TEHRAN, Iran – An international rights group has called on Iran to rescind the death sentences imposed on nine Arab Iranians convicted of a series of bomb attacks that killed 23 people.
New York-based Human Rights Watch said the defendants had limited access to lawyers and did not get a fair trial.
The nine were among 24 defendants charged with the plotting against the state in proceedings that lasted two days this month in Ahvaz, capital of Khuzestan province, said a defense lawyer, Saleh Nikbakhat.
The bombings last June, October and January in Ahvaz killed 23 people and wounded dozens.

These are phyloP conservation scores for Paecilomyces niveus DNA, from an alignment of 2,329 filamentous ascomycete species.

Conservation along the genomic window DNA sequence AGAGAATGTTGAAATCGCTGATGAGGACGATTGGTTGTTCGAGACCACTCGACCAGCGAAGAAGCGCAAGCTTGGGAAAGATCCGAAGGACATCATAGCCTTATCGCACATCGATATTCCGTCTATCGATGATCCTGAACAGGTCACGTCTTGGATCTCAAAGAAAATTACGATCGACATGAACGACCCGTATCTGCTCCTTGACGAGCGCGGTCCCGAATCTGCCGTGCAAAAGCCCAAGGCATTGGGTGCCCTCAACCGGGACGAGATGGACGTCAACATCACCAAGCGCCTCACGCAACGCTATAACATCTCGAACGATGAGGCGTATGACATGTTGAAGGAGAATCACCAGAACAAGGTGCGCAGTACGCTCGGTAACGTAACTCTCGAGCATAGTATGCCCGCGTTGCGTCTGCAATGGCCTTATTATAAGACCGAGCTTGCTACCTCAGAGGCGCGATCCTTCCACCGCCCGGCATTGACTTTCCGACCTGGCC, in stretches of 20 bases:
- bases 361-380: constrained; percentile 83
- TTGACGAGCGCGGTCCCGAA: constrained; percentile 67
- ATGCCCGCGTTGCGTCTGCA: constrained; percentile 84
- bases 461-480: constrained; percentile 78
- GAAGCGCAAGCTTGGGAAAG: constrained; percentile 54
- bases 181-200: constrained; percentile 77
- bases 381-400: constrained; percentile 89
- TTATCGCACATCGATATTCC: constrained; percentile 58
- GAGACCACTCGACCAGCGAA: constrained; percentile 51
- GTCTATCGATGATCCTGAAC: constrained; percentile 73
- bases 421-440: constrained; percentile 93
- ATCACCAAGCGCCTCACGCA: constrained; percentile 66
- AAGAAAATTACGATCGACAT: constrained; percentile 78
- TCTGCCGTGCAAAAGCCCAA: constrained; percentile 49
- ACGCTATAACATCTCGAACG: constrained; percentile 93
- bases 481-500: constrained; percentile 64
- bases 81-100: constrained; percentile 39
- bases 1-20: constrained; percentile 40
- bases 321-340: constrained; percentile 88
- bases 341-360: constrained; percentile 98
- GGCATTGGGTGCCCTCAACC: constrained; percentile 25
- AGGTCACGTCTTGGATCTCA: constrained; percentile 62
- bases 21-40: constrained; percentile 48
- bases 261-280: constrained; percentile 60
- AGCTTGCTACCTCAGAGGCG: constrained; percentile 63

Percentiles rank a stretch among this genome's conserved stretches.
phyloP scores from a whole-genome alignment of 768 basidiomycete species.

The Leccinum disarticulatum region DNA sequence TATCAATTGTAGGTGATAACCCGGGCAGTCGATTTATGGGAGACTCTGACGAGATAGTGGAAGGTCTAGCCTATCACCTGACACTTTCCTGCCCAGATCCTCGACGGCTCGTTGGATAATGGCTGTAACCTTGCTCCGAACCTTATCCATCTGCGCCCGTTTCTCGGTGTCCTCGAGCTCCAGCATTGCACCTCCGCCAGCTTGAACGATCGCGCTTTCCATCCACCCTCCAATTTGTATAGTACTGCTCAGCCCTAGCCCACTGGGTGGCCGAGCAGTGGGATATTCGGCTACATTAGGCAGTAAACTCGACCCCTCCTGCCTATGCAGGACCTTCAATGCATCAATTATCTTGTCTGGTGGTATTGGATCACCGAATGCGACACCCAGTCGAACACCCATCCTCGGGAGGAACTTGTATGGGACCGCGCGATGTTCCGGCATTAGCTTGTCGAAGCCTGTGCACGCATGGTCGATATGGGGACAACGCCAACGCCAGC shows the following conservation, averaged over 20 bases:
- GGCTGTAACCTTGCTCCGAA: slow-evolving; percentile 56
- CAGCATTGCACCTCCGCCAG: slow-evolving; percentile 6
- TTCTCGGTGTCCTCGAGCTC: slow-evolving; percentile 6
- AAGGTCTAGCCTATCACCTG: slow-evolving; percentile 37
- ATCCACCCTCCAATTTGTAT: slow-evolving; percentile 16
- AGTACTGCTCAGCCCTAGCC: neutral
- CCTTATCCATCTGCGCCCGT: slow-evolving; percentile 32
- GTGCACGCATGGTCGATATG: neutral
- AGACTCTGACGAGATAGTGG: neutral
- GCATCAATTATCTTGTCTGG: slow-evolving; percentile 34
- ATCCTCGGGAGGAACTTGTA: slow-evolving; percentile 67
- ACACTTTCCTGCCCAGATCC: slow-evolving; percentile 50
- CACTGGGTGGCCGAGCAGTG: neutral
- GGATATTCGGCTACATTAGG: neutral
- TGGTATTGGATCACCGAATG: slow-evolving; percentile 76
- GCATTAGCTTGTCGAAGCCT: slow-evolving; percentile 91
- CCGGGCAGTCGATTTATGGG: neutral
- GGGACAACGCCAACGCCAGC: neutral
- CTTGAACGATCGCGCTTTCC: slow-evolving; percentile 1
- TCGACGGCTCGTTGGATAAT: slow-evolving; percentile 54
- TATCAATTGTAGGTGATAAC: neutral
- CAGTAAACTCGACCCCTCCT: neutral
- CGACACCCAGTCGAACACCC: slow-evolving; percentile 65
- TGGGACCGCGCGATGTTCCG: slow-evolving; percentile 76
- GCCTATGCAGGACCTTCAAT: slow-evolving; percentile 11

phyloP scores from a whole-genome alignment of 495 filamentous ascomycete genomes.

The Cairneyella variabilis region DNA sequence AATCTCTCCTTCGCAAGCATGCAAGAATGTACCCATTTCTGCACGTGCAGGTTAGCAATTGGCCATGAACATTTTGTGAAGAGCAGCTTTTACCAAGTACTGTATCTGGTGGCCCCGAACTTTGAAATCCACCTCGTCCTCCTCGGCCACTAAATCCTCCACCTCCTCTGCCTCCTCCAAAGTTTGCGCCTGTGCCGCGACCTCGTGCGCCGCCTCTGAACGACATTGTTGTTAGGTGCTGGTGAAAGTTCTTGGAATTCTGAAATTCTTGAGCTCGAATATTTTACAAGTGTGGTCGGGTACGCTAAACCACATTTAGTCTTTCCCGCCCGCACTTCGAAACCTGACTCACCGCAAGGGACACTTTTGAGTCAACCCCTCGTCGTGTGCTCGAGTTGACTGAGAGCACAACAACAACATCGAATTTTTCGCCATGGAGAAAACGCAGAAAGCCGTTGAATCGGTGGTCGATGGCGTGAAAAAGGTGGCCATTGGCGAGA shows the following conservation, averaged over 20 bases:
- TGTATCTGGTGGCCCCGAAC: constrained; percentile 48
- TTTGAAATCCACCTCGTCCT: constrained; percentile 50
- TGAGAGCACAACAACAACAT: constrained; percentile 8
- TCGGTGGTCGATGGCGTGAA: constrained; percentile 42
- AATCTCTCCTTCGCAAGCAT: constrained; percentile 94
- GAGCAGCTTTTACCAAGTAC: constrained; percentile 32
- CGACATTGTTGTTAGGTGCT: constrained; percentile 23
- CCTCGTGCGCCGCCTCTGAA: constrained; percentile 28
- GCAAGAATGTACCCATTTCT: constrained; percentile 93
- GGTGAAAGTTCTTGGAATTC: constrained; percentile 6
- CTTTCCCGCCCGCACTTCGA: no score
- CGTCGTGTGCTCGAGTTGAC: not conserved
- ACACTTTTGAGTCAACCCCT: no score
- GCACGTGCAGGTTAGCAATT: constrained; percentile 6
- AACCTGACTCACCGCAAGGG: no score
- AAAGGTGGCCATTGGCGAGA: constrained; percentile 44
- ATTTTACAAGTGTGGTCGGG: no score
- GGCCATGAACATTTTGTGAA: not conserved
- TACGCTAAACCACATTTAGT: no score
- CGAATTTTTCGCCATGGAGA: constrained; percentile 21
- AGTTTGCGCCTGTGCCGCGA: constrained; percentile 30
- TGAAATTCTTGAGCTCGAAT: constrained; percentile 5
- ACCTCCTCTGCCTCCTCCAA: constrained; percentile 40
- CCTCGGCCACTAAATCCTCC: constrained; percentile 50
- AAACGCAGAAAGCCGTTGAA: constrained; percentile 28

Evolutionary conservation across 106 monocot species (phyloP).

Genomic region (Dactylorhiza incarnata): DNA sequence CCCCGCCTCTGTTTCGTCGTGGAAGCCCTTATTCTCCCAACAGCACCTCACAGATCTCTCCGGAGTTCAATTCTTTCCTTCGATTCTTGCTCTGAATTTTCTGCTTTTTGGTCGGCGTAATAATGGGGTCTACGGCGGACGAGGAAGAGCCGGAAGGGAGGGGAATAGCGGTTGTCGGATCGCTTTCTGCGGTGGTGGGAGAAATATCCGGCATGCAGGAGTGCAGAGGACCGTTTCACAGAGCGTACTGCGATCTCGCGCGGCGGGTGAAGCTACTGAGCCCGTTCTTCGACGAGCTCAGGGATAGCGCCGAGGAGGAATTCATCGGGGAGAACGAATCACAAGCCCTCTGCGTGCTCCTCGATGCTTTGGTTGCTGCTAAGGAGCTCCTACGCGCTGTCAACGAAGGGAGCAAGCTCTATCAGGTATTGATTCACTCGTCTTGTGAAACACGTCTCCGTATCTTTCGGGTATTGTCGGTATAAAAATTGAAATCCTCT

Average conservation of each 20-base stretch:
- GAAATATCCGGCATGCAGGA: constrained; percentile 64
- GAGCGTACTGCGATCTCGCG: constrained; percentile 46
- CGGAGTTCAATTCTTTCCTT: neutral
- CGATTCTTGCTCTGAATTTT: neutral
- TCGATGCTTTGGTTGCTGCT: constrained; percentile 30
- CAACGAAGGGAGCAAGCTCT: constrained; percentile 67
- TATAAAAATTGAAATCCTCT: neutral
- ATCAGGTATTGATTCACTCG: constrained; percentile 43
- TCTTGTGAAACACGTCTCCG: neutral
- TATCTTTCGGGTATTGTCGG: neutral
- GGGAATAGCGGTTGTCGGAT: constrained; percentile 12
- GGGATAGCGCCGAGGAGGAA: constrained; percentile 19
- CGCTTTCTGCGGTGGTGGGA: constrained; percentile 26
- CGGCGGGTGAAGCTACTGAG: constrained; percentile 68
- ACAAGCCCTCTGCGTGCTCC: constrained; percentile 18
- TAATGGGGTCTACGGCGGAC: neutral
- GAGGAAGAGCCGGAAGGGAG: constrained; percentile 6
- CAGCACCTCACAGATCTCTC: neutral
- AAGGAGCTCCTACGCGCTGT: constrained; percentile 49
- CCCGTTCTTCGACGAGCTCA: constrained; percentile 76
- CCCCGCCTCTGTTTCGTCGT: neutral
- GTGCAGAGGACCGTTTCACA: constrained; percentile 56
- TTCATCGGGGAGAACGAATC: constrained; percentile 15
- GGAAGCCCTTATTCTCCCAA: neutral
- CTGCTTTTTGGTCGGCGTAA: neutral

Arab Iranians make up less than 3 percent of Iran's population and live mostly in Khuzestan, in southwest Iran.
A Web site claiming to represent Arab secessionists in the Ahvaz region said they carried out the Jan. 24 attack, in which bombs exploded in a bank and outside a government building, killing six people and wounding 46 others. President Mahmoud Ahmadinejad was due to visit Ahvaz that day, but canceled the trip a few hours beforehand.
The Web site said the attack was "revenge for the blood of our martyrs and (to signal) our rejection of the terrorist Ahmadinejad's defiling the land of Ahvaz in his visit."
On June 8, the court found nine defendants to be enemies of God, and sentenced them to death, Nikbakhat said.
The other 15 defendants received sentences ranging from seven to 30 years in prison, Nikbakhat said.